08:41:59 am on
Monday 15 Jul 2024

AJ Robinson

I take many walks these days, many, many walks mostly for my health. I learned sitting at a desk for long periods, hour after hour, isn’t good for me; I need to get up and stretch, get my eyes to focus on something other than a computer screen. So, I take a half dozen walks each day.

Walks help.

Also, walking allows for quiet contemplation. I don’t have a computer in front of me, I’m not tapping away on my phone. I’m not one of those people who is glued to the screen and not paying attention to where I’m going. I usually don’t have someone walking with me. So, nothing to do and no one to talk to.

That leads to one thing: thinking. Often, it’s quite good. I get ideas for my columns.

I also think about my books and review plot points, characters and even outline complete conversations. Just the other day I considered an idea for a podcast and worked out the mechanism for my next puzzle box. Yeah, I think of some odd things all mashed together.

These days, I think of other events, too. I think of brothers Stephen and Gregory and, most especially, my mom. All are gone.

That means I must take tissues along on those walks. I sometimes laugh as it puts me in mind of that movie The Intern. DeNiro’s character explains to his younger co-workers the reason a man should carry a handkerchief; it’s there to offer to a lady in a time of distress. Yes, his character is quite the old school guy.

I’m lucky there are usually so few people around, on my walks. seldom must I explain my need for tissues. There’s also a nice little sitting area right outside my office.

The sitting place is quaint. there is a table table, chairs and a couch. It's right by a huge picture window. (See above)

I often sit there and look up at the clouds. This again puts me in mind of my mom. When I was quite young and we went to State Beach on Martha’s Vineyard, we’d sometimes sit and find shapes in the clouds.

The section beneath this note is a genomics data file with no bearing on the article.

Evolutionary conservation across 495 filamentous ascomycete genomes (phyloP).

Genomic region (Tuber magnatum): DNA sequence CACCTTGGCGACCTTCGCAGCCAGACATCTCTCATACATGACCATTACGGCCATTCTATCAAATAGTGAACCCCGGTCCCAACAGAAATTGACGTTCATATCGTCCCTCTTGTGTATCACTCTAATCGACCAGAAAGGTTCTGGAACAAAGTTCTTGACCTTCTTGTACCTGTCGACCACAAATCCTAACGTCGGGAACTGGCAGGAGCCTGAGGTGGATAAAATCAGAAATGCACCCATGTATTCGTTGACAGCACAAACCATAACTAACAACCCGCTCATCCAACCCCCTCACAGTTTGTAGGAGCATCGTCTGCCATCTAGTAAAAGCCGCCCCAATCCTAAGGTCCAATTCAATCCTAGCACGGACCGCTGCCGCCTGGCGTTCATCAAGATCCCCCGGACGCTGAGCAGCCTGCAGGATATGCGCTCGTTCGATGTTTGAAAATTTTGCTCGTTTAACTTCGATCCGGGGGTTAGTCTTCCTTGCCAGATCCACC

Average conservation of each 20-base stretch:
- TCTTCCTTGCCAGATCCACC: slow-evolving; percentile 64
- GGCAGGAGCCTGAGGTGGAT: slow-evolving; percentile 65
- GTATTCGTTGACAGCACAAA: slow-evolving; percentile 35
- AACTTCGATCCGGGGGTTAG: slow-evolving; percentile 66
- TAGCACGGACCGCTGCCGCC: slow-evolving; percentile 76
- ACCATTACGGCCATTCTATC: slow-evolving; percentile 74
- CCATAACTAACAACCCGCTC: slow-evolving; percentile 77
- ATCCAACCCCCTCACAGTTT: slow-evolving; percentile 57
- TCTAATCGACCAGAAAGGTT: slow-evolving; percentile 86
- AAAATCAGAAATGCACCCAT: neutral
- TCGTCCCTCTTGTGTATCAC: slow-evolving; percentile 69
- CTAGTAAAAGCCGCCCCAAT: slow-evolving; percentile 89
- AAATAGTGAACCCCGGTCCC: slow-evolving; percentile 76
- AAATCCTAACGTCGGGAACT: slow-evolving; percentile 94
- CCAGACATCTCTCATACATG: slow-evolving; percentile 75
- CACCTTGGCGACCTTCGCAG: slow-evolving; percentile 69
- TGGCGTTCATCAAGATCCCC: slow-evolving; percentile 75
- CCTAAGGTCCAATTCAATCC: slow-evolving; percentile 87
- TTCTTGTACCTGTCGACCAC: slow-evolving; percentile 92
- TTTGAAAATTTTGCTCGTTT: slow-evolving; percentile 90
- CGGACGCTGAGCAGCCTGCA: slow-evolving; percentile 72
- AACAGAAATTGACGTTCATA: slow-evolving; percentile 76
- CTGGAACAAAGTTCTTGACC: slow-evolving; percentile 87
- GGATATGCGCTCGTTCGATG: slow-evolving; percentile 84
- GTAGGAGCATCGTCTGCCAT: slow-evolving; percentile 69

So, these days, sitting in the couch or a chair is quite the nice trip down Memory Lane for me. I sit, I clear my mind of the tribulations of work, which are many. I listen to her whisper of the people and animals floating above us.

I often need many more tissues.

Sometimes, I think there must be something wrong with me, becoming so overcome with grief over such simple things as clouds. Yet, my wife, Jo Ann, says there’s nothing wrong with it. Everyone grieves in their own way and own time.

When it’s your mother, well, that’s a special sort of grief. It cuts deep to your soul and never heals. It’s more than simply learning to incorporate heartache into your mind.

Ironically, being an engineer is a help with that idea. I know that, for any project, you first need a good survey, an environmental assessment and a decent layout for the development. Putting the full set of plans together takes time and then it must be reviewed, revised, re-submitted and finally approved.

Then there’s the actual construction. Yes, it can take years; it's a long way from the first idea to the final product. Much the same when getting used to living without someone, especially family members, in your life.

So, if a silly set of plans for a shopping plaza or residential community can take that long, what’s wrong with me taking an equal amount of time to deal with such a terrible loss? Those walks will continue for as long as I’m able, which I hope will be many decades to come. The misery? Well, it’ll walk with me for a while longer, but in time we will part ways.

A life-long process.

What of the memories of those clouds? Those I shall cherish until my mother I are reunited. Learning to live with the fact important people are gone from your life is a lifelong process.m

Combining the gimlet-eye of Philip Roth with the precisive mind of Lionel Trilling, AJ Robinson writes about what goes bump in the mind, of 21st century adults. Raised in Boston, with summers on Martha's Vineyard, AJ now lives in Florida. Working, again, as an engineeer, after years out of the field due to 2009 recession and slow recovery, Robinson finds time to write. His liberal, note the small "l," sensibilities often lead to bouts of righteous indignation, well focused and true. His teen vampire adventure novel, "Vampire Vendetta," will publish in 2020. Robinson continues to write books, screenplays and teleplays and keeps hoping for that big break.

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